THR Thoughts Welcome!

Croft9232

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Hi
I am a newbie and live in Uk. I am post Op 15 weeks. A posterior approach was performed. I was doing great up until 2 weeks age when I suddenly felt movement and noise issues. At night when quiet I can hear my hip?
I have pain at the site and around it, but not all the time, also front thigh and IT band.
My gait is good, the only thing I can remember at the time is doing stretches for tight IT band, and from then on….
I have an appointment with my surgeon on12/12 after contacting his team.
Whilst he is a fantastic surgeon with an excellent reputation and having had excellent nursing care for 3 days post op, the physical therapy is non existent once you leave the ward.
In the UK you mostly have telephone consult( I know go figure) with a Physiotherapist and leaflets with exercises given.
I wonder what on earth has happened?
Any thoughts appreciated,
Thank you, Margaret.
 

Layla

Staff member since November 20, 2017
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Hello Margaret and Welcome to BoneSmart! Thanks for joining us.

Pain still occurs at only 15 weeks post op, usually if the healing soft tissue was aggravated. You mentioned the possibility of stretches initiating the discomfort you describe. I am wondering if you've iced the area at all?
If not, I would try icing several times per day and hopefully along with rest, the pain will dissipate. You will find an article on ICE in the Recovery Guidelines I will leave below.

the physical therapy is non existent once you leave the ward.
That's not necessarily a bad thing.
It is not necessary to exercise your injured hip to promote healing. The controlled trauma sustained through THR will heal on its own. Often though, we're impatient and want to move the process along. In doing so we run the risk of struggling with pain and setbacks stalling the healing process. The best therapy for recovery is walking, but not to excess. Start slowly increasing time and distance incrementally in an effort not to overdo it. Give yourself the TLC you deserve and reap the benefits of a successful recovery.

Some members complain about clicking, clunking and popping sounds. It is natural to be concerned and wonder if something is wrong. It seems more often than not that noises aren’t indication of a problem. It takes time for the soft tissue surrounding the implant to heal and settle in with the implant and begin working smoothly. If it continues occurring it’s worth discussion with your surgeon, especially if accompanied with swelling or pain, but if not over time it will most likely stop.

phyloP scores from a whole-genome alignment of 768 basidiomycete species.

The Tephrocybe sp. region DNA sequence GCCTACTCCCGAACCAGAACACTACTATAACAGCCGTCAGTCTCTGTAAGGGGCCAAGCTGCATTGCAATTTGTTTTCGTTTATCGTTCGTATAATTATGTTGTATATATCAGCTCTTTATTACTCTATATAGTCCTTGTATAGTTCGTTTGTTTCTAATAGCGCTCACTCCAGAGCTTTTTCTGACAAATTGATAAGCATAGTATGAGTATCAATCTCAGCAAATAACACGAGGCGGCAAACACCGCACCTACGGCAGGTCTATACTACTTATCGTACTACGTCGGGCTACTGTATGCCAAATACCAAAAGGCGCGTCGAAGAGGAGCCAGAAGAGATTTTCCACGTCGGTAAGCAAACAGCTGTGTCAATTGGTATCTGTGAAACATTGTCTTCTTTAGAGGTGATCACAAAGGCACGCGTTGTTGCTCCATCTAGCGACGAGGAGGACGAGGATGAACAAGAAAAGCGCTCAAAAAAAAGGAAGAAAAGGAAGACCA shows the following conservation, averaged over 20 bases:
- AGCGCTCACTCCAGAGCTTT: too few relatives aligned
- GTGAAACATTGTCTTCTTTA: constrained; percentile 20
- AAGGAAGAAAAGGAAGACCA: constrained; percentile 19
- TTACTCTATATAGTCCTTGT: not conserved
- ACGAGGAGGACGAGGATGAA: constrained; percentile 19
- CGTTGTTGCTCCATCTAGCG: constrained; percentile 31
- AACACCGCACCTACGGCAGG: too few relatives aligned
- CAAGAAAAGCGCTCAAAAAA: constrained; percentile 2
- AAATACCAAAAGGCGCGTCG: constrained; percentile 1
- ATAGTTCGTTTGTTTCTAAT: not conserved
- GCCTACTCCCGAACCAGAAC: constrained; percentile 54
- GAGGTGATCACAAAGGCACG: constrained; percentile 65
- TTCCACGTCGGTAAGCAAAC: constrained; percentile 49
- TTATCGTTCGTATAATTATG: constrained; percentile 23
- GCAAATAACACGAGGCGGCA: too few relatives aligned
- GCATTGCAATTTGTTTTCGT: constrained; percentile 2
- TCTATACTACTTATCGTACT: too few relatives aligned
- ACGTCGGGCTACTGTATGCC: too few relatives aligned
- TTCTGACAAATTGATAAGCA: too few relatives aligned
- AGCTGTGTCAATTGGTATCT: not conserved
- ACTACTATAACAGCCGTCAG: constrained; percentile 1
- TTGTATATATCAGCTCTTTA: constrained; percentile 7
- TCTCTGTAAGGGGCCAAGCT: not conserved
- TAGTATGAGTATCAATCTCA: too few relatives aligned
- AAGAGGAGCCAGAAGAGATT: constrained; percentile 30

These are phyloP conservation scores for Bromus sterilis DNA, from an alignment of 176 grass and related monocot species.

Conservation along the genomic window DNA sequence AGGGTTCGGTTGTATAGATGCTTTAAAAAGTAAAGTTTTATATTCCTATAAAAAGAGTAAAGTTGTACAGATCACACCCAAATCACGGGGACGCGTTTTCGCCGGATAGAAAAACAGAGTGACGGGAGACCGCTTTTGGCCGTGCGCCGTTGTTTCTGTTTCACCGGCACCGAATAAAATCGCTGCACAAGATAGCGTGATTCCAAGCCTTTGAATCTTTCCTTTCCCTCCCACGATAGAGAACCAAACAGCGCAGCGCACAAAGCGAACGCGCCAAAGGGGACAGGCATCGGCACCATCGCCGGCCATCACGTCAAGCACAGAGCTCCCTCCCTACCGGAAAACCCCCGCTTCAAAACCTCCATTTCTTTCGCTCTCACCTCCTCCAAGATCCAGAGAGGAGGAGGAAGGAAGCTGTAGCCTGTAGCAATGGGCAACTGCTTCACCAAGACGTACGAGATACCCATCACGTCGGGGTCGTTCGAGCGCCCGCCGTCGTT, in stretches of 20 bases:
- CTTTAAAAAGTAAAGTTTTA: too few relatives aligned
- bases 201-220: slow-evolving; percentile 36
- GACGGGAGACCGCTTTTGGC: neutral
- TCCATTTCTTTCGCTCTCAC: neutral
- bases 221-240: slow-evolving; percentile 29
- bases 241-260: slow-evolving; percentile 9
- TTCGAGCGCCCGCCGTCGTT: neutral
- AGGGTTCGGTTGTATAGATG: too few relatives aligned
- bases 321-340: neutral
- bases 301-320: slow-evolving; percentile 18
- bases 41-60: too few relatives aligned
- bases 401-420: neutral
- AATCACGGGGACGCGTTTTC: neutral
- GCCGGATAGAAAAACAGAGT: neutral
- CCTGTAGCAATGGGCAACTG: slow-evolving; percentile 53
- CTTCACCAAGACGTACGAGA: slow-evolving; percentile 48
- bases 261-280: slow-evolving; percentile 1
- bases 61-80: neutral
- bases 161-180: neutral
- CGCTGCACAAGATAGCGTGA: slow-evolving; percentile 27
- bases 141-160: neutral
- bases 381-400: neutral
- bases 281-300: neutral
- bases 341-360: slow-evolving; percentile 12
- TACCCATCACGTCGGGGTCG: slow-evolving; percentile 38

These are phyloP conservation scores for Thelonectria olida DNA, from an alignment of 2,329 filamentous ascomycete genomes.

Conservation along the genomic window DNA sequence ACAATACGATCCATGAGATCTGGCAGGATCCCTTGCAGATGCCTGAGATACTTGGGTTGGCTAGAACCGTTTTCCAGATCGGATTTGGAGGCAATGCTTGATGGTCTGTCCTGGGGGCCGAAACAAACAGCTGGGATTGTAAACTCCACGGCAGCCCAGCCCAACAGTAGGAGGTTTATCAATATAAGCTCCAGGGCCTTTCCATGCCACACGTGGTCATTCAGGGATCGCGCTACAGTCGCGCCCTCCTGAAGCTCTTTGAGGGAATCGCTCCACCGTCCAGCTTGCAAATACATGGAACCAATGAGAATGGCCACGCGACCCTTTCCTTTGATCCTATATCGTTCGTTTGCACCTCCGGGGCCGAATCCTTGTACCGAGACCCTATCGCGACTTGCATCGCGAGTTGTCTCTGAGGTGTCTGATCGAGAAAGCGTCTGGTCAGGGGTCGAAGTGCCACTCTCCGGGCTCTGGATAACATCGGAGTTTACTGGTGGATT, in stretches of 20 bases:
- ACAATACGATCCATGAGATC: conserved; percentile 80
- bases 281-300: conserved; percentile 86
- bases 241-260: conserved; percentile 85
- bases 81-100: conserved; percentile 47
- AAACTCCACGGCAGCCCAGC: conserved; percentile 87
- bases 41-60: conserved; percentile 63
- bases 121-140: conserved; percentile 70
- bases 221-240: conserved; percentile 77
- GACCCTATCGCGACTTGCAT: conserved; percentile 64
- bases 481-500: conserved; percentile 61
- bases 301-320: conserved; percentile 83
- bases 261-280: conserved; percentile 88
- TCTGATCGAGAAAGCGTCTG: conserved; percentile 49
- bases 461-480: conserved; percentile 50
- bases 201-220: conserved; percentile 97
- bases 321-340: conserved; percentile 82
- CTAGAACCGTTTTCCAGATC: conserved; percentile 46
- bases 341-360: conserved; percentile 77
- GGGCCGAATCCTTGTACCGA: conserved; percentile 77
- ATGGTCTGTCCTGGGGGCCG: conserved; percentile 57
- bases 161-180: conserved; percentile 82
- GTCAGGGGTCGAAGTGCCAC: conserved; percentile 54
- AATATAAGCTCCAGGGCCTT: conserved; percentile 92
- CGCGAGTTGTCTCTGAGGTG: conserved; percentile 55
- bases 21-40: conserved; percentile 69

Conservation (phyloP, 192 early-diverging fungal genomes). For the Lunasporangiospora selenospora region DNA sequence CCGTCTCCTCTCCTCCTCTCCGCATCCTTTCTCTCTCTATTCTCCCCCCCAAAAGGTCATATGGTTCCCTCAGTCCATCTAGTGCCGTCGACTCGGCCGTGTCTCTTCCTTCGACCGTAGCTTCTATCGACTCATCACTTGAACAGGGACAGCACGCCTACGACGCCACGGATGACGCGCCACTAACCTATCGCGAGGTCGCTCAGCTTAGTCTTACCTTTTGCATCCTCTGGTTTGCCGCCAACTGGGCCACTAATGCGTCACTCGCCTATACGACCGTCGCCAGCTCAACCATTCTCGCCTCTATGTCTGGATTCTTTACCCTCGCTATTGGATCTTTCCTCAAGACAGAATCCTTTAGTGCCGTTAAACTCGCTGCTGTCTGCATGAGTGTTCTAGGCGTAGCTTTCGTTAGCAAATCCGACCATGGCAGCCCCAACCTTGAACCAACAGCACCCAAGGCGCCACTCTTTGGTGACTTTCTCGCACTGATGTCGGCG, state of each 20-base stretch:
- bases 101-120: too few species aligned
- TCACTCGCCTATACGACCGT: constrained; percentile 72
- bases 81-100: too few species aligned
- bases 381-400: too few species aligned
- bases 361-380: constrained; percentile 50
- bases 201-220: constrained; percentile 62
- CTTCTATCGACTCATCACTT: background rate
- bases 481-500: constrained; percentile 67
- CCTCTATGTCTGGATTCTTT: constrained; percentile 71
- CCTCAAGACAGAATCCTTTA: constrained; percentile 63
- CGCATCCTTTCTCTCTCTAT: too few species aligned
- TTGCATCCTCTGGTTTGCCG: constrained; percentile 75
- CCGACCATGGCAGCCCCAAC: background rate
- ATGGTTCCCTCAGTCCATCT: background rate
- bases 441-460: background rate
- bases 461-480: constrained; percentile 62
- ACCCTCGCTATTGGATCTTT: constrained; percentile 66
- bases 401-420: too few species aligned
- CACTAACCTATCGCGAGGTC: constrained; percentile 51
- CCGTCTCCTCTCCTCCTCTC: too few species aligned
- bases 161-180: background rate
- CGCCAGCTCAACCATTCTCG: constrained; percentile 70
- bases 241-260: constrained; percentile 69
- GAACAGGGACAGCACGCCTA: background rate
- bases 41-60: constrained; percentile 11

Please read through the Recovery Guidelines as some may still apply and also we ask that you share your surgery date and which hip was replaced so we're able to create a signature for you.

Stop back often, we'd love to follow your healing journey and support you along the way!

HIP RECOVERY GUIDELINES

As you begin healing, please keep in mind that each recovery is unique. While the BoneSmart philosophy successfully works for many, there will be exceptions. Between the recommendations found here, your surgeon's recovery protocol and any physical therapy you may engage in, the key is to find what works best for you.

1. Don’t worry: Your body will heal all by itself. Relax, let it, don't try and hurry it, don’t worry about any symptoms now, they are almost certainly temporary.

2. Control discomfort:
rest
ice
take your pain meds by prescription schedule (not when pain starts!)​

3. Do what you want to do BUT
a. If it hurts, don't do it and don't allow anyone - especially a physical therapist - to do it to you​
b. If your leg swells more or gets stiffer in the 24 hours after doing it, don't do it again.​

4. PT or exercise can be useful BUT take note of these

5. At week 4 and after you should follow this

The recovery articles
Pain management and the pain chart
Healing: how long does it take?
Chart representation of THR recovery
Dislocation risk and 90 degree rule
Energy drain for THRs
Pain and swelling control: elevation is the key
Post op blues is a reality - be prepared for it
Myth busting: on getting addicted to pain meds